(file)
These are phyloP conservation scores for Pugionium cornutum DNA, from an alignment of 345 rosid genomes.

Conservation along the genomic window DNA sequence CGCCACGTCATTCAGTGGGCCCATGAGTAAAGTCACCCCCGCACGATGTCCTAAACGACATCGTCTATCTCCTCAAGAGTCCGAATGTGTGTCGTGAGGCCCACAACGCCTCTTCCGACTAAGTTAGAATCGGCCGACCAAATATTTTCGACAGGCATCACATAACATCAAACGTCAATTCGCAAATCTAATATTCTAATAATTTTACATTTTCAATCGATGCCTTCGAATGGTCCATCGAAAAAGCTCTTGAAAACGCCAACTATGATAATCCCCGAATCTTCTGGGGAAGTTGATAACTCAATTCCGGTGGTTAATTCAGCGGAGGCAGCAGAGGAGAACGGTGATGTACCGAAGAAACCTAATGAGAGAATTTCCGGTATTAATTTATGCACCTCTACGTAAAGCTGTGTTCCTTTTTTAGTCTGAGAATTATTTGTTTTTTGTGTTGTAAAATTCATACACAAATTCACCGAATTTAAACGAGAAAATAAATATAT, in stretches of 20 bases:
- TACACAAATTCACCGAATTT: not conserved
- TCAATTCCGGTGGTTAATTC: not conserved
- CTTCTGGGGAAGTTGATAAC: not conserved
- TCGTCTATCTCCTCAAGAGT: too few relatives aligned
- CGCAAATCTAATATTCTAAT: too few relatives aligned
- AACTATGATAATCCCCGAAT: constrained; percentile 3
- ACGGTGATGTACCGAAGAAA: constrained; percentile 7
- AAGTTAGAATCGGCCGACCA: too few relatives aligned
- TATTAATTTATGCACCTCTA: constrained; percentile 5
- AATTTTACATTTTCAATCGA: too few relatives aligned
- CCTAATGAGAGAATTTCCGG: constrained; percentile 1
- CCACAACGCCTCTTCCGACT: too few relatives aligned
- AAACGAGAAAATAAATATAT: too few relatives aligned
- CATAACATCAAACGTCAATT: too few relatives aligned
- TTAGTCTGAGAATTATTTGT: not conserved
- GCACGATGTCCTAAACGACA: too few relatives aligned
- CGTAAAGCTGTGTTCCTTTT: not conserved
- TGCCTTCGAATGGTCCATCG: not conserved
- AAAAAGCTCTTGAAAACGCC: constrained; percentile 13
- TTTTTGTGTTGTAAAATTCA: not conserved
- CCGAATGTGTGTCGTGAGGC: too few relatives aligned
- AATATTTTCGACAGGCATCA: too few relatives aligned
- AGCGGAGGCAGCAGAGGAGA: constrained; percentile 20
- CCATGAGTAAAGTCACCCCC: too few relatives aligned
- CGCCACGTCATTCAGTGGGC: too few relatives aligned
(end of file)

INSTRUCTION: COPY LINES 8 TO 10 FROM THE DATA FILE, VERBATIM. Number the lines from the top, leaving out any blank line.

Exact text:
- AACTATGATAATCCCCGAAT: constrained; percentile 3
- ACGGTGATGTACCGAAGAAA: constrained; percentile 7
- AAGTTAGAATCGGCCGACCA: too few relatives aligned